Mens Health (cont.)
Benjamin Wedro, MD, FACEP, FAAEM
Dr. Ben Wedro practices emergency medicine at Gundersen Clinic, a regional trauma center in La Crosse, Wisconsin. His background includes undergraduate and medical studies at the University of Alberta, a Family Practice internship at Queen's University in Kingston, Ontario and residency training in Emergency Medicine at the University of Oklahoma Health Sciences Center.
Charles Patrick Davis, MD, PhD
Dr. Charles "Pat" Davis, MD, PhD, is a board certified Emergency Medicine doctor who currently practices as a consultant and staff member for hospitals. He has a PhD in Microbiology (UT at Austin), and the MD (Univ. Texas Medical Branch, Galveston). He is a Clinical Professor (retired) in the Division of Emergency Medicine, UT Health Science Center at San Antonio, and has been the Chief of Emergency Medicine at UT Medical Branch and at UTHSCSA with over 250 publications.
In this Article
- Introduction to men's health
- Prostate problems
- Top 10 diseases that kill men
- Heart disease
- Influenza and pneumonia
- Kidney disease
- Alzheimer's disease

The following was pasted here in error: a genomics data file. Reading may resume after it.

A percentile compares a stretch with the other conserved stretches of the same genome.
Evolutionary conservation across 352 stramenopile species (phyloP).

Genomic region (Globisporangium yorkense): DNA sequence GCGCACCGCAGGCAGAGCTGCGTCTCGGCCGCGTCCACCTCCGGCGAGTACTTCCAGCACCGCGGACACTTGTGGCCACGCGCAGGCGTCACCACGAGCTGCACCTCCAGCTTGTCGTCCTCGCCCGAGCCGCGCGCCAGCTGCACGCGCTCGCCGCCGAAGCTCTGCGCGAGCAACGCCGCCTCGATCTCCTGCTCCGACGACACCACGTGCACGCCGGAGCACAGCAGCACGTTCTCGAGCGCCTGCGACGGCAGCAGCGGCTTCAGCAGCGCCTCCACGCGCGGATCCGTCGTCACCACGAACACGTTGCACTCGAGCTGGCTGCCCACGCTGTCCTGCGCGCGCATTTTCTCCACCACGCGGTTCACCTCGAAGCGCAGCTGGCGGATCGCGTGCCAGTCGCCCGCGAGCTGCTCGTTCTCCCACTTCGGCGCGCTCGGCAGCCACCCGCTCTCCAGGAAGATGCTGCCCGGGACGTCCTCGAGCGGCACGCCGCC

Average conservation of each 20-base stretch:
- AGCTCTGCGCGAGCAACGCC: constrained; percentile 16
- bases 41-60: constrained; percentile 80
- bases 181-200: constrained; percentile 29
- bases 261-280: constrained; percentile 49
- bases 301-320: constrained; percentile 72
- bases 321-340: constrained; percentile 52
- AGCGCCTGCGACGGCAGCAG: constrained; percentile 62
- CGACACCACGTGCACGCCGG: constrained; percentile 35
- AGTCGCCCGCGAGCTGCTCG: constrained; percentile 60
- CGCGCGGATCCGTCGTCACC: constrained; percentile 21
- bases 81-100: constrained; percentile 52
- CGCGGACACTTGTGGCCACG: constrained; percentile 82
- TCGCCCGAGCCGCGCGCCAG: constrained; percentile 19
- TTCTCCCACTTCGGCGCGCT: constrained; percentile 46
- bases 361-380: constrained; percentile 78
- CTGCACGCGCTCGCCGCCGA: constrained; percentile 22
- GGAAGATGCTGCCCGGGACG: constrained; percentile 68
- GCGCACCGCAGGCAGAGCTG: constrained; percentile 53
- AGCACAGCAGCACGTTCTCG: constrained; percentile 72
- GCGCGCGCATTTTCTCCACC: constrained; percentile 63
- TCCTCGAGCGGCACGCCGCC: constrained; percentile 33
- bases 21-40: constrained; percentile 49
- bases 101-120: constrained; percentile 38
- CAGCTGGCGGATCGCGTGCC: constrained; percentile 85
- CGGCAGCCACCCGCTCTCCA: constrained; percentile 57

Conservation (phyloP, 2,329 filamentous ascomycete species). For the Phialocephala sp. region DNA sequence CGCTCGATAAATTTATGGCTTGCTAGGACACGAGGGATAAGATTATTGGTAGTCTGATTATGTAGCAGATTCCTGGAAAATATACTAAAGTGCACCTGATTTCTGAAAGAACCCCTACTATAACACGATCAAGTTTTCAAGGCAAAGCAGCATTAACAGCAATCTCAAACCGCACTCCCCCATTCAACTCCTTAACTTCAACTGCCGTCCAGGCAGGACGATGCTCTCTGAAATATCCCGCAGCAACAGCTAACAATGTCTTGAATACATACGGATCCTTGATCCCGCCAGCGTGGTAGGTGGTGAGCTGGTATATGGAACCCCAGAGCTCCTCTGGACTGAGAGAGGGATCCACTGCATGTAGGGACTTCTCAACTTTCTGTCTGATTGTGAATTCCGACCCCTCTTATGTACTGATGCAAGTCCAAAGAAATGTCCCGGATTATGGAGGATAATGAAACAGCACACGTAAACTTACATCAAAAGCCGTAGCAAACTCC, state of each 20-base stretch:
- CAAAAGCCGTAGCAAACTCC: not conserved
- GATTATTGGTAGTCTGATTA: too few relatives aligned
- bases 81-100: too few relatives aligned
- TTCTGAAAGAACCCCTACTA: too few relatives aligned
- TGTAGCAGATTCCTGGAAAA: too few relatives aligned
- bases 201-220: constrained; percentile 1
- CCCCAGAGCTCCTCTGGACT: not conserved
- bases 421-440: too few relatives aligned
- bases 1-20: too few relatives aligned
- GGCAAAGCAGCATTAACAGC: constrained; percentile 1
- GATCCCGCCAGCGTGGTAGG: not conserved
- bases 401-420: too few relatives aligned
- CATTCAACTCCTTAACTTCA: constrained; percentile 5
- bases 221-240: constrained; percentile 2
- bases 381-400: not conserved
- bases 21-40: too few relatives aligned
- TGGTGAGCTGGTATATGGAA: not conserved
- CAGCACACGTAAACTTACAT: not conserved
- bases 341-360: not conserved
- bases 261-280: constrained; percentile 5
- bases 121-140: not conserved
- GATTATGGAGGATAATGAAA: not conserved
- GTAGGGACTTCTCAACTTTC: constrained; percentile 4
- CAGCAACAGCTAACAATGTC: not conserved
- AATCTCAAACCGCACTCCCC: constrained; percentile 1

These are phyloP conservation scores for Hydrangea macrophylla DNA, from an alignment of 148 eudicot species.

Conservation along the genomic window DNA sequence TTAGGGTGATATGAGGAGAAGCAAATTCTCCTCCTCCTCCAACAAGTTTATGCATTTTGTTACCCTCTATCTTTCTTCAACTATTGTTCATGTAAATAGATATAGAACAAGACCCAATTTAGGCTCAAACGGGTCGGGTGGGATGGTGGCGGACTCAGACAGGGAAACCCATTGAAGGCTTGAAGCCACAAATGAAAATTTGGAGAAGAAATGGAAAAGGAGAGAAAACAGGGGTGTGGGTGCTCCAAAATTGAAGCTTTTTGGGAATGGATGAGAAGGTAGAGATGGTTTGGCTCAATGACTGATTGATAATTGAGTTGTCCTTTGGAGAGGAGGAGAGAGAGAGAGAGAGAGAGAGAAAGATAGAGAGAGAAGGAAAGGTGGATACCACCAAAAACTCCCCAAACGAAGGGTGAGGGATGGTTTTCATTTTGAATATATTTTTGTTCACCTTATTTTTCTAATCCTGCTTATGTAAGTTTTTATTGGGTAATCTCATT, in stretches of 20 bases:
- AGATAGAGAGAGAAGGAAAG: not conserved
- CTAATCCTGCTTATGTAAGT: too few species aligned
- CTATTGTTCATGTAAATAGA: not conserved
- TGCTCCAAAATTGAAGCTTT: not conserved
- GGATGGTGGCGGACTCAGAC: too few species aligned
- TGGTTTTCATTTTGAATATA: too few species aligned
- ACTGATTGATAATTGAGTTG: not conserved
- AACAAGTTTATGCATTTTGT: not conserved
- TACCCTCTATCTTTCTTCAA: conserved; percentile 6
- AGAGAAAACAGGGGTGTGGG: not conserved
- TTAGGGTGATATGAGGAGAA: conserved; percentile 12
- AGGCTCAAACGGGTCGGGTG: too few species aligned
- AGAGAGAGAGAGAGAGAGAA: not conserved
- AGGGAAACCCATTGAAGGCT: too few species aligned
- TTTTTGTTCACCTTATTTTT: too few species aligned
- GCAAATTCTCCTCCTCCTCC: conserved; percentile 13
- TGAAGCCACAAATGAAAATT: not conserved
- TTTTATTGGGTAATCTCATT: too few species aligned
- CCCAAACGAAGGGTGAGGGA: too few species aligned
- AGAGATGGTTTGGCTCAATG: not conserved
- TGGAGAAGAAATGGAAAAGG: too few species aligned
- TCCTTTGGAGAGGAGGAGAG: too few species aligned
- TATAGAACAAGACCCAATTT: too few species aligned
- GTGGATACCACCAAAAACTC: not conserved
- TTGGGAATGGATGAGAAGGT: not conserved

- The checklist: How to stay healthy
7. Influenza and pneumonia
A healthy lifestyle and healthy body makes for a strong immune system that can fight common infections like influenza (flu). It is important to follow public health recommendations for routine immunizations to reduce the risk of contracting the flu, and its complications such as pneumonia. However, pneumonia is not limited to just viral causes. Bacterial pneumonia is ranked with influenza as one of the major causes of death in men by many researchers. Fortunately, a pneumococcal vaccine has proven effective in preventing one of the most common bacterial causes of pneumonia, Streptococcus pneumoniae.
Mens sana in copore sano: a healthy mind in a healthy body
Thoughts of self harm are not normal. They should not be ignored by a man, family, or friends, and should be considered an emergency situation. Depression can become overwhelming and potentially life-threatening. Men with depression may be able to function reasonably well on a day to day basis and may be reluctant to seek help. It may take a crisis situation to finally get a man to agree to get medical, psychological, and counseling assistance.
Symptoms of depression may be subtle and arise slowly. They can include:
- difficulty concentrating or completing projects
- lack of energy
- difficulty sleeping or sleeping too much
- change in appetite (some people stop eating while others overeat)
- feelings of hopelessness or worthlessness
- excessive sadness or feelings of emptiness
- thoughts of suicide or self harm
Next: Kidney disease
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